The next figure shows the response to a 2.5 Hz sine wave. Here the attenuation for both response signals is strong, and the phase lag approaches 90°; i.e., the peak of the output wave occurs 1/4 wavelength after the peak of the input wave.
In this case (as with the previous example), the transfer function acts as a low-pass filter by attenuating fluctuations that are fast compared to the characteristic response times. It is worth noting, though, that this transfer function isn’t a very good filter because the attenuation changes very slowly over a large frequency range and the transfer function introduces substantial lag over a similar range.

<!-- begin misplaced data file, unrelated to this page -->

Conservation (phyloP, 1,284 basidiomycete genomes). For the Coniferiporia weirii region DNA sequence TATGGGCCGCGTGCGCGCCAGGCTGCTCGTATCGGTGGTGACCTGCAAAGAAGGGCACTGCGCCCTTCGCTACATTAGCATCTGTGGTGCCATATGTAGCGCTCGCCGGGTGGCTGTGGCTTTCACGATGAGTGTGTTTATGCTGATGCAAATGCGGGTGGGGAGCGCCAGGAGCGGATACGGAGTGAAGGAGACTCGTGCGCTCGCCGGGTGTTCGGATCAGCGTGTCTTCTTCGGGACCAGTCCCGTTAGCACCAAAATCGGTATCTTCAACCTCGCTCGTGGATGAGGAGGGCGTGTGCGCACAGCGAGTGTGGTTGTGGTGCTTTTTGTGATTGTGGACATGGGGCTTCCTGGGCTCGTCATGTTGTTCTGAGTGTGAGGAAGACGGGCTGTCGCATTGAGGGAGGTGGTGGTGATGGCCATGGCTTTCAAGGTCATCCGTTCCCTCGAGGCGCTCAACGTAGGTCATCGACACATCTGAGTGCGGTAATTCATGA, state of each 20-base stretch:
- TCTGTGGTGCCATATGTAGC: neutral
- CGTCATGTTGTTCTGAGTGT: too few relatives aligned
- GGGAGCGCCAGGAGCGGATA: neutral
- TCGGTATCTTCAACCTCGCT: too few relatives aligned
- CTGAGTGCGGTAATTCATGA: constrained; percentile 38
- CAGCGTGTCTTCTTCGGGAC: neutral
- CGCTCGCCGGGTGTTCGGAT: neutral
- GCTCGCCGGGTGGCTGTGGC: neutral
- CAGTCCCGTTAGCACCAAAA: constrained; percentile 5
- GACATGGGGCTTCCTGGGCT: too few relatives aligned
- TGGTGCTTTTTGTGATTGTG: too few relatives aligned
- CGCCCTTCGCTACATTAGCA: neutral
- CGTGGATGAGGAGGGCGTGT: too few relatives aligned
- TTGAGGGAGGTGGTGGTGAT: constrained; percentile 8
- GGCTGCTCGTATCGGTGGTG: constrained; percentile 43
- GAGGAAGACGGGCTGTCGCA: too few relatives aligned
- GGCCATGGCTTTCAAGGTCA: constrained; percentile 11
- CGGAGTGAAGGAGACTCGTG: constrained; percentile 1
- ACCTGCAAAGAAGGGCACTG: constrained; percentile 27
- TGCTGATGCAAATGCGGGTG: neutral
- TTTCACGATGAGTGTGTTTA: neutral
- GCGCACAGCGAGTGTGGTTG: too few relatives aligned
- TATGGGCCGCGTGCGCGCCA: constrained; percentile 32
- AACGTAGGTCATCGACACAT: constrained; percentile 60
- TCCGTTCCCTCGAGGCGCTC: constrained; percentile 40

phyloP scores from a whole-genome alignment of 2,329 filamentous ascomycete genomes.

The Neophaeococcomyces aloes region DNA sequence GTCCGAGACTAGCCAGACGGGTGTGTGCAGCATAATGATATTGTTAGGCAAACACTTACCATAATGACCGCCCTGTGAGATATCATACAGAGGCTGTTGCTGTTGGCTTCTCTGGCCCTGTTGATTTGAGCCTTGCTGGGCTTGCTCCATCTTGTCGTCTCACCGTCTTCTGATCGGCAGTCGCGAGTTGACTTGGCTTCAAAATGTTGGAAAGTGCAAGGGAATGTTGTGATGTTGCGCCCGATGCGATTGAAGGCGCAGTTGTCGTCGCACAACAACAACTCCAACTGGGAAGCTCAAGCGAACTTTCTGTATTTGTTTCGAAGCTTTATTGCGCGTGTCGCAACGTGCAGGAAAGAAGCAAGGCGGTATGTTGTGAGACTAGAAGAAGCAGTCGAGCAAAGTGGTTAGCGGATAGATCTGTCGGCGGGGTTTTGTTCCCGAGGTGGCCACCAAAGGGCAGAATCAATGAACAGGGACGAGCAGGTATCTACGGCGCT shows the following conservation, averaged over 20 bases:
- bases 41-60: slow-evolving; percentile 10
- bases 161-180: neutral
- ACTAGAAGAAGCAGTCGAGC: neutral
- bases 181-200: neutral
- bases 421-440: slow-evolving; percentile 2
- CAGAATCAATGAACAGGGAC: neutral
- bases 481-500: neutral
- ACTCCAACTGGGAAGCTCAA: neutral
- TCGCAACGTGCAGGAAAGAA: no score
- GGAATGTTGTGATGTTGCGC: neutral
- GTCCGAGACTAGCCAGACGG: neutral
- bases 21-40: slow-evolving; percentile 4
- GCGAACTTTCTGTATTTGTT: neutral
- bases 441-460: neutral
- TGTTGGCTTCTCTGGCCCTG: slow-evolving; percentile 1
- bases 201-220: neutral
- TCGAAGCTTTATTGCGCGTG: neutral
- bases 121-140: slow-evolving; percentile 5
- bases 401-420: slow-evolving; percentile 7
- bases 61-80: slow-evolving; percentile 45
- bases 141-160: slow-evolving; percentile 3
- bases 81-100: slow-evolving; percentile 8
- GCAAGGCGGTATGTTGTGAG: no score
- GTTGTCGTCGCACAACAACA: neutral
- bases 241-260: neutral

Using the observed response to controlled signals like step, ramp and sine functions often makes it possible to learn the response characteristics of a sensor. For example, a simple exponential response to a step function can be studied to determine the time constant of that system, as can the offset in response to a ramp function.